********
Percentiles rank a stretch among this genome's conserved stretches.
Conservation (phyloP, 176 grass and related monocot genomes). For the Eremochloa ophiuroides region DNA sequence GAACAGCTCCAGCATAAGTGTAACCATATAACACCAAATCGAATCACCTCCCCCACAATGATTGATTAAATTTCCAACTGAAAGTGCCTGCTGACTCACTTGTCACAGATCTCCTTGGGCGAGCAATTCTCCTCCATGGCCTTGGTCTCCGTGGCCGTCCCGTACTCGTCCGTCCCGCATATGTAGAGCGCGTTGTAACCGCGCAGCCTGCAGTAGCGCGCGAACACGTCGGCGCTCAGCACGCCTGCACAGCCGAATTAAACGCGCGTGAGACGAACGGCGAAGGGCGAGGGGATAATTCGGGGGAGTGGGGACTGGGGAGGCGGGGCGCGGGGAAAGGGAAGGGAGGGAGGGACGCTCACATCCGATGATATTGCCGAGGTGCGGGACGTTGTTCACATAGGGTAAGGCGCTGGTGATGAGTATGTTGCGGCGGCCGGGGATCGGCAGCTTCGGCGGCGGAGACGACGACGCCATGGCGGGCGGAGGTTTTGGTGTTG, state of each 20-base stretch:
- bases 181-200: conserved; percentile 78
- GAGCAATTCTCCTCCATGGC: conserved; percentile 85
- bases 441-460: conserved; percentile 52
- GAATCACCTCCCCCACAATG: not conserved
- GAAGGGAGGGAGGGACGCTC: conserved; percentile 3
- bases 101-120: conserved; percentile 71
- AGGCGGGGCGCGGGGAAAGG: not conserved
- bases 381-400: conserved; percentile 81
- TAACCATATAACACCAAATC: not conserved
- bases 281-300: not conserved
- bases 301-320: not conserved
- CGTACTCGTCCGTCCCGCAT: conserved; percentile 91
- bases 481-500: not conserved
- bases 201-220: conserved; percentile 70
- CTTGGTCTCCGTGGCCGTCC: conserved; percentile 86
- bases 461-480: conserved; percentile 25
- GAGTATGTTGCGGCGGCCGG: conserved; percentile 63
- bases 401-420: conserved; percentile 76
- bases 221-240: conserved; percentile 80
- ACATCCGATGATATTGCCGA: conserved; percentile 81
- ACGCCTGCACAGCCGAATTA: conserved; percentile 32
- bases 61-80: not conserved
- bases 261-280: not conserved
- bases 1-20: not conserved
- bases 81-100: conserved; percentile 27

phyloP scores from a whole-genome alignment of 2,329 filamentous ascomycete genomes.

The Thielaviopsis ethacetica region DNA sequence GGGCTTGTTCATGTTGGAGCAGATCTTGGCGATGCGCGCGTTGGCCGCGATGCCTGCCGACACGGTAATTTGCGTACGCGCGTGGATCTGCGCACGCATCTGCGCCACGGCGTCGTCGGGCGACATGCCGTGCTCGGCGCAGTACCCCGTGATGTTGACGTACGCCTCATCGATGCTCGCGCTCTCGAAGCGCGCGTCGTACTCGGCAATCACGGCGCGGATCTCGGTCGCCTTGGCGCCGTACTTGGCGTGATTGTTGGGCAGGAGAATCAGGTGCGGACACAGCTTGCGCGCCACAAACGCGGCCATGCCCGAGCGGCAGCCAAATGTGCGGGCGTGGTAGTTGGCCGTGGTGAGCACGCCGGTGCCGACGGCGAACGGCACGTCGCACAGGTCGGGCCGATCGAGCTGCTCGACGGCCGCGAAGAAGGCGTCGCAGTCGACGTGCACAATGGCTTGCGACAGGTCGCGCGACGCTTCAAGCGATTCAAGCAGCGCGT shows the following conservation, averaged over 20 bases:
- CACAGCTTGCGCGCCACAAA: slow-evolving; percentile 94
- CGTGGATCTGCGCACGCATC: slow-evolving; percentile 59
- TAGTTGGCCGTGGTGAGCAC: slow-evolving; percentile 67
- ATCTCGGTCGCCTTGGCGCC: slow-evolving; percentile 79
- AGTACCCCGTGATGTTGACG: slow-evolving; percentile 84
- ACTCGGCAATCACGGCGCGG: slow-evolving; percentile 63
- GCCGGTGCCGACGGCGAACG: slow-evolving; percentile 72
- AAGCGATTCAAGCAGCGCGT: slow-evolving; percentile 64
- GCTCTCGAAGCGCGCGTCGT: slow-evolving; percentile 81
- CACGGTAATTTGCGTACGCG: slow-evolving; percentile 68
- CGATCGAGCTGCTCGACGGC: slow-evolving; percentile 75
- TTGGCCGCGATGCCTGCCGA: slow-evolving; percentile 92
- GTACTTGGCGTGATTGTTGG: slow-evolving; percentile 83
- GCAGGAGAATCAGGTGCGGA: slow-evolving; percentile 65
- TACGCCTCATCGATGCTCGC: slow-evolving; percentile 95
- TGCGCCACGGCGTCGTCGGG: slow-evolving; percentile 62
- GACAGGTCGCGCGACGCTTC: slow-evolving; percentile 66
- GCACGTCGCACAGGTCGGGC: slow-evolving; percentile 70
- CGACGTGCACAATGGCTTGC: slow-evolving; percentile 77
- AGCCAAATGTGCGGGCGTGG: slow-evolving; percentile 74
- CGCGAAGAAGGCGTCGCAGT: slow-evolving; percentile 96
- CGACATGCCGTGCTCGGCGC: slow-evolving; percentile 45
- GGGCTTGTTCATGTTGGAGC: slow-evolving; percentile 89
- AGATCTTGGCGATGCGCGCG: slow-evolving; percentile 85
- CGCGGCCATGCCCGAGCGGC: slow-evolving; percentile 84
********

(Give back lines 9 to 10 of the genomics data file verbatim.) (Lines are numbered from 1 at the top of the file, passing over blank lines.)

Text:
- AGGCGGGGCGCGGGGAAAGG: not conserved
- bases 381-400: conserved; percentile 81